The Dreyfus model of skills acquisition (Table 1) describes different levels and aspects of practice in the spiral curriculum (Figure 2) from medical school to specialist training.
Table 1. Summary of the Dreyfus model of skills acquisition
Level 1: novice
Level 2: advanced beginner
Level 3: competent
Level 4: proficient
Level 5: expert
Source: Eraut, M. Developing Professional Knowledge and Competence (1994)
Understanding the five Dreyfus levels will enable foundation doctors to manage each stage of a patient's journey more effectively. They will steadily increase their expertise from having specific skills to managing the whole patient experience. They will gradually need less supervision.
Such models will also help supervisors and assessors expand what they look for in the foundation doctor's work and therefore make better judgements on their progress. In addition to using the F1 and F2 minimum levels of performance required for sign off to assess the progress of the foundation doctor, a supervisor/assessor might consider/ask:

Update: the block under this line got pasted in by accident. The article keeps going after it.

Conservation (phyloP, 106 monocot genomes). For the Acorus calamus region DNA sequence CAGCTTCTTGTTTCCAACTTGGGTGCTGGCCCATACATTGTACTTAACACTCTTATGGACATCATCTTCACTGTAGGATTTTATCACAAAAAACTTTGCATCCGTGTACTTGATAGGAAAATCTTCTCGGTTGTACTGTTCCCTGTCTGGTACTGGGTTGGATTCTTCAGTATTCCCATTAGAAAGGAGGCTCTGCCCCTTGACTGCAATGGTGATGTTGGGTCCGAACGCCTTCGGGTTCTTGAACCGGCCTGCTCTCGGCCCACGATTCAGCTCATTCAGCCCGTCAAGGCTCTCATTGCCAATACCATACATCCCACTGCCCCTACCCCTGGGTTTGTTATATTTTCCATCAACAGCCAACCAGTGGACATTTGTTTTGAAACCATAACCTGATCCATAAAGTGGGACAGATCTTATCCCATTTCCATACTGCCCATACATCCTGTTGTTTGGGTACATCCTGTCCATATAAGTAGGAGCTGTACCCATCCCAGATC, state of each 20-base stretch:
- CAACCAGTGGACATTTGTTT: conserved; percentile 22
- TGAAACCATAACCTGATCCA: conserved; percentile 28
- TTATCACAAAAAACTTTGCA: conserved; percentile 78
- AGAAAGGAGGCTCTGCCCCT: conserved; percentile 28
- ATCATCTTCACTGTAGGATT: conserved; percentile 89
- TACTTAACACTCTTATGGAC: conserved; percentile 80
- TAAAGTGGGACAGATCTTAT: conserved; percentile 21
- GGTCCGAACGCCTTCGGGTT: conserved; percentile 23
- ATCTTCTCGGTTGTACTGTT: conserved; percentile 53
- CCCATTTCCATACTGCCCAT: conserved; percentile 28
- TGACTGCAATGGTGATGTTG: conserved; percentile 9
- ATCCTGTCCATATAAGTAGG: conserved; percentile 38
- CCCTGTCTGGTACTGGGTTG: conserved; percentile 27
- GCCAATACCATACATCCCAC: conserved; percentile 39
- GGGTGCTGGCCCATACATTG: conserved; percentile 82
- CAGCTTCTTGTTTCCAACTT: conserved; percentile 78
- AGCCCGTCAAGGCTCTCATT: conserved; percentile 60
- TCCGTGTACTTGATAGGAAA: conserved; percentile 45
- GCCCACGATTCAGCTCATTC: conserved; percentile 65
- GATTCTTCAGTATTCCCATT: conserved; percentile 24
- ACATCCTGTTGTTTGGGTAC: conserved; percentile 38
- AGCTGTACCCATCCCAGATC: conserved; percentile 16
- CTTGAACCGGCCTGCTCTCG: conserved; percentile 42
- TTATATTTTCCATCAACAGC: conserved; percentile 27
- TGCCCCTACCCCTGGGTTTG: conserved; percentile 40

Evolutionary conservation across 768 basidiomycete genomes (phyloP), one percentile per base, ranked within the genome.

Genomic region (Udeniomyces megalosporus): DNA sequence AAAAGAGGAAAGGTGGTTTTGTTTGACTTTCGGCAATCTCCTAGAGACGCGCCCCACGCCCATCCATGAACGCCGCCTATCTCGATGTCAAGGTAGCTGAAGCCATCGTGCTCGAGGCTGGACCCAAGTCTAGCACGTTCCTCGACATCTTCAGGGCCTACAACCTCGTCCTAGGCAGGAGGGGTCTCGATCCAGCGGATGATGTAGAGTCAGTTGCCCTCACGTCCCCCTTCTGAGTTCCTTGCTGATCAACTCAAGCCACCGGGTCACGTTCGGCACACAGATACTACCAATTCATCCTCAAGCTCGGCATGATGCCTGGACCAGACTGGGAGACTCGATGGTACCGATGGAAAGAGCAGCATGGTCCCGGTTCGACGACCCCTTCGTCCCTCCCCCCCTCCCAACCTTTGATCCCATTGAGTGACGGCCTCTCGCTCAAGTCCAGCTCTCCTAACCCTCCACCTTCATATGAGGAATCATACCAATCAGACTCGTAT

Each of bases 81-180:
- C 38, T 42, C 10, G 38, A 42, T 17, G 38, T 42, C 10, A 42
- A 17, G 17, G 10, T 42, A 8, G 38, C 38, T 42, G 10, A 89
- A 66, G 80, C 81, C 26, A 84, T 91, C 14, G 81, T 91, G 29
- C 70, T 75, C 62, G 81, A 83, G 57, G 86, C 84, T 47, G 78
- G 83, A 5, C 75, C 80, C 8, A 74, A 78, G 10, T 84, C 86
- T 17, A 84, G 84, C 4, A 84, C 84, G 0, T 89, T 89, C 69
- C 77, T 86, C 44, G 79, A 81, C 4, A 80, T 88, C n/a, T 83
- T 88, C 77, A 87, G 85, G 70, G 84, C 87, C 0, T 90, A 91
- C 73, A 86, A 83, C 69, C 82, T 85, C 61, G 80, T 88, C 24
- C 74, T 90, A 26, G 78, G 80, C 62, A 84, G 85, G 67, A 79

An alternative more graphic representation illustrates various levels of attainment, which might be achieved during foundation training.
Figure 1. Progression towards increasingly independent practice during the foundation programme (although every procedure or action is under supervision in the foundation programme)
In a spiral curriculum, progressive attainment involves increasing knowledge, skills and attitudes. This is illustrated in figure 2 showing the developmental stages involved in order to obtain consent for any procedure.
Figure 2. Example of the spiral curriculum
Based on: Harden RM, Davis MH and Crosby JR Medical Education; 31, 264. (1997)
It is evident, that increasing expertise correlates with more independent practice. An understanding of this progression will help foundation doctors and their trainers to (self-) assess and feedback/reflect more accurately upon clinical management.